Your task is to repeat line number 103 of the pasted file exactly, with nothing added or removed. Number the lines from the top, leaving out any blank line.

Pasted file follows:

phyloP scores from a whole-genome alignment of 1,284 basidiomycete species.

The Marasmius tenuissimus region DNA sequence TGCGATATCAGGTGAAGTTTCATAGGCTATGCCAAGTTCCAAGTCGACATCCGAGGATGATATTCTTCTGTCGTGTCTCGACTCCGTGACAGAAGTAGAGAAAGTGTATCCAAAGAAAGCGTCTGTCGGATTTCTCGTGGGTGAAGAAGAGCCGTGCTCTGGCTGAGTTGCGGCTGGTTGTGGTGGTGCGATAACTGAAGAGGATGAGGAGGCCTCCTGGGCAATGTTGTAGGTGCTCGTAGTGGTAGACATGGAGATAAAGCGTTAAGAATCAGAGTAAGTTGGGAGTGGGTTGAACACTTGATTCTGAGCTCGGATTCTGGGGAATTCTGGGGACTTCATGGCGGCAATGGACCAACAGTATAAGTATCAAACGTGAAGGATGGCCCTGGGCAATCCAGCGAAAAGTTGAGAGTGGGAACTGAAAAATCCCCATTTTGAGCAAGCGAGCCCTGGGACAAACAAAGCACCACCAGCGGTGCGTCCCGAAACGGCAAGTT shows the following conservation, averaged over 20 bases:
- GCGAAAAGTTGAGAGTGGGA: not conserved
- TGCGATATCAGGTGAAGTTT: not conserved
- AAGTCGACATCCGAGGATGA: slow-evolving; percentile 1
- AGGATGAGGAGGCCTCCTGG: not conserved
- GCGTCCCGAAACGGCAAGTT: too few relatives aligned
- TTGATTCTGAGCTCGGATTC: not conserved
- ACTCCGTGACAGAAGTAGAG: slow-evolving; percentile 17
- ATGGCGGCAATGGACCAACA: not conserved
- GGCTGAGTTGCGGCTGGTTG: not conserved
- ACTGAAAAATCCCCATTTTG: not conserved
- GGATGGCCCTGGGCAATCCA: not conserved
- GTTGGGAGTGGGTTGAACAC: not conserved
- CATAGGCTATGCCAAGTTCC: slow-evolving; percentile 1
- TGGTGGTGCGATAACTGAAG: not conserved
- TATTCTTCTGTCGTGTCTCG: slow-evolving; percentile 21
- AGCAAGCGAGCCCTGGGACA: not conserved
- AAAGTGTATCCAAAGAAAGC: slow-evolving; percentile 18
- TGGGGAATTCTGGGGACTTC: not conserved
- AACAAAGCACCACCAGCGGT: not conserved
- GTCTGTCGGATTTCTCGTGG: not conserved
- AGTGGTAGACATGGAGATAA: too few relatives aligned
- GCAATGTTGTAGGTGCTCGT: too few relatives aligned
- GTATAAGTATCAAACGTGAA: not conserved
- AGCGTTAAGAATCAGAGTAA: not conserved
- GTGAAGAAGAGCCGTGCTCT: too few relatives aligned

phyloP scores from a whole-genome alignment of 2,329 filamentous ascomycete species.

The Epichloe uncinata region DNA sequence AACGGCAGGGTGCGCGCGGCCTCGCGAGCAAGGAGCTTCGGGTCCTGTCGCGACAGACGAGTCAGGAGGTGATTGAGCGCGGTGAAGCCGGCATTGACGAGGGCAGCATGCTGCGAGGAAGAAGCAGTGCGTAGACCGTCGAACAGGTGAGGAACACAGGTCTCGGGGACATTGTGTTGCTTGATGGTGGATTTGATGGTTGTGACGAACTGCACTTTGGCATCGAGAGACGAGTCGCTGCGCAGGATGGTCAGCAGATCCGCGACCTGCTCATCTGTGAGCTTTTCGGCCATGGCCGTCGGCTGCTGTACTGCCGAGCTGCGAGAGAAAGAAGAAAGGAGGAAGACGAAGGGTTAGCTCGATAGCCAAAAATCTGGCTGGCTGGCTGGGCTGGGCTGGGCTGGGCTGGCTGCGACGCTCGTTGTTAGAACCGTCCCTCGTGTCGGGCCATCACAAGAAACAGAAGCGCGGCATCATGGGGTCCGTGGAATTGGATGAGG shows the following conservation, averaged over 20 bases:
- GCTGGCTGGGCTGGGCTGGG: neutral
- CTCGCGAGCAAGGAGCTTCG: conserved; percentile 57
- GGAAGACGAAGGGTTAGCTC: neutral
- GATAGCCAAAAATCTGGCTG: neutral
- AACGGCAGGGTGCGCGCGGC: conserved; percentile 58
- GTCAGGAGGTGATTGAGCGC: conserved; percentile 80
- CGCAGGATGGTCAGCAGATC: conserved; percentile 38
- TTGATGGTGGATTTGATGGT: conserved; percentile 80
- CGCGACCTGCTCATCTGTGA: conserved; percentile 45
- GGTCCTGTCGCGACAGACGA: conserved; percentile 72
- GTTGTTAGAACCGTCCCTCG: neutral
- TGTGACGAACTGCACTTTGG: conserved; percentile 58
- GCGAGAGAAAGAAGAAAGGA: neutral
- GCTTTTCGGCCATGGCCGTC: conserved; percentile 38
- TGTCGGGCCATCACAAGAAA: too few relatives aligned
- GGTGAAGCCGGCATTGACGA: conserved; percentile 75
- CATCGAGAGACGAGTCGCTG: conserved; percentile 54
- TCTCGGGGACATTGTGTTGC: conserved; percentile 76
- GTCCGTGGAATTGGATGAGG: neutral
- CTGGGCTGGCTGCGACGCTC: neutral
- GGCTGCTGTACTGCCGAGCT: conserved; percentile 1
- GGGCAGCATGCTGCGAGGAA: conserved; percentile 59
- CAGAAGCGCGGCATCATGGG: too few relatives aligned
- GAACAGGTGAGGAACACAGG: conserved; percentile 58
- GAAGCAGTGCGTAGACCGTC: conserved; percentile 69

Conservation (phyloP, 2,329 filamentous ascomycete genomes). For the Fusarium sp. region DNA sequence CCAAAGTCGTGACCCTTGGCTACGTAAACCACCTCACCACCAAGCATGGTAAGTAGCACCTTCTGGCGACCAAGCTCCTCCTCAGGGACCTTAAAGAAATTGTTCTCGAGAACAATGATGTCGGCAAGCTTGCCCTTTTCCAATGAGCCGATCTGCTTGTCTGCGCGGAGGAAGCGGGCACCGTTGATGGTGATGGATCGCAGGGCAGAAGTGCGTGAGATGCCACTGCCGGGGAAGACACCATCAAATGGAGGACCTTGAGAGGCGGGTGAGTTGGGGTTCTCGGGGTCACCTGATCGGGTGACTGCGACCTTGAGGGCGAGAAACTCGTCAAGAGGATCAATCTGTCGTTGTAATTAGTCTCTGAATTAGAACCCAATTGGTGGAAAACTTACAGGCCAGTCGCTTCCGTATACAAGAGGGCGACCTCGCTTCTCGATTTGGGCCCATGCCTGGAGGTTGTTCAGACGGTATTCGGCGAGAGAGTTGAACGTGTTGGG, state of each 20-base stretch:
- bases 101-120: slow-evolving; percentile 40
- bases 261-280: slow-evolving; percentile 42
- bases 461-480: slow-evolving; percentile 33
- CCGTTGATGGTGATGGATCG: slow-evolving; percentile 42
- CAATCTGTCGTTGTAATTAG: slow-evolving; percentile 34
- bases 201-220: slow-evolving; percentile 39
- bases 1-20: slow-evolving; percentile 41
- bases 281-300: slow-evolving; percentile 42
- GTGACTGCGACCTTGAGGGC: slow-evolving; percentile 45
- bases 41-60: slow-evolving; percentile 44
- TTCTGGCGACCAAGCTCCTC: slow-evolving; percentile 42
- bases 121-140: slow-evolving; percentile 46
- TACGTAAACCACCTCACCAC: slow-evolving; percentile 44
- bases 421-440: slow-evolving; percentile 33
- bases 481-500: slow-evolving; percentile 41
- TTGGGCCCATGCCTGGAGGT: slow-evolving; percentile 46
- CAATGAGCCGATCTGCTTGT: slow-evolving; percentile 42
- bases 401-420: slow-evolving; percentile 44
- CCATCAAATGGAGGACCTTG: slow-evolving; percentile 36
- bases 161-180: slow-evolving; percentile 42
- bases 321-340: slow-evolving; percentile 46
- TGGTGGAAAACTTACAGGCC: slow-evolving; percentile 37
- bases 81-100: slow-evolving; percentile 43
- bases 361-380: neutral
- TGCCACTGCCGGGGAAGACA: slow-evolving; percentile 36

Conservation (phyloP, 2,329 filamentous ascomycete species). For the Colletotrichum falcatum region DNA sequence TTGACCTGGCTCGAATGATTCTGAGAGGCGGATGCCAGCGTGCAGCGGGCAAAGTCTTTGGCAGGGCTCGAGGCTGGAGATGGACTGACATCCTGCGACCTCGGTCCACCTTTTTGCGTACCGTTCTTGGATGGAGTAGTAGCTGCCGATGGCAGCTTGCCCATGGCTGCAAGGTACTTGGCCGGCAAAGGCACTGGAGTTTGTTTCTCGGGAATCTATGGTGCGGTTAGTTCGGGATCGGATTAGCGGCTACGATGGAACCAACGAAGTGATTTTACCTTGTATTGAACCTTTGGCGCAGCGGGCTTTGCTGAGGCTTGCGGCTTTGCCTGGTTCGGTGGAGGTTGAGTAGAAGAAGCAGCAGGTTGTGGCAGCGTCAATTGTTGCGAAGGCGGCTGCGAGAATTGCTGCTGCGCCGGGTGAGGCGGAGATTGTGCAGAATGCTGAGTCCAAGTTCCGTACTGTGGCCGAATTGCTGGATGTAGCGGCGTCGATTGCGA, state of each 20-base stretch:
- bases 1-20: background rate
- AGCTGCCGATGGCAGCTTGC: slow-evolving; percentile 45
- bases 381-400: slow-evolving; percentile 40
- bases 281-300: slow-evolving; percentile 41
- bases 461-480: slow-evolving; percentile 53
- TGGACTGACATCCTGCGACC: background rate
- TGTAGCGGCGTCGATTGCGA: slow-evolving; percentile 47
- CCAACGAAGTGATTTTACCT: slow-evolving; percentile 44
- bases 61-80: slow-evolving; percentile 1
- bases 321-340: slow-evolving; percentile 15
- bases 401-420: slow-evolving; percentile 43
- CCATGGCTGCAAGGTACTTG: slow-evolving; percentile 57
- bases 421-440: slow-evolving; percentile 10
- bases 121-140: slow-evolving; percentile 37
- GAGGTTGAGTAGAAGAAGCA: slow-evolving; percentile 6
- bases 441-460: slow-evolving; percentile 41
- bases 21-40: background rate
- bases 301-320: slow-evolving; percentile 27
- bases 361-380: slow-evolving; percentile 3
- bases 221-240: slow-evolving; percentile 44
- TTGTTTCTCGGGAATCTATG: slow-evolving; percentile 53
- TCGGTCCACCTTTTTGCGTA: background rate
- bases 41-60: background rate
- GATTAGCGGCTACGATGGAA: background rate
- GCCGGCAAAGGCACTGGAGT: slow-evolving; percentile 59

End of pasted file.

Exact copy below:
- TCGGTCCACCTTTTTGCGTA: background rate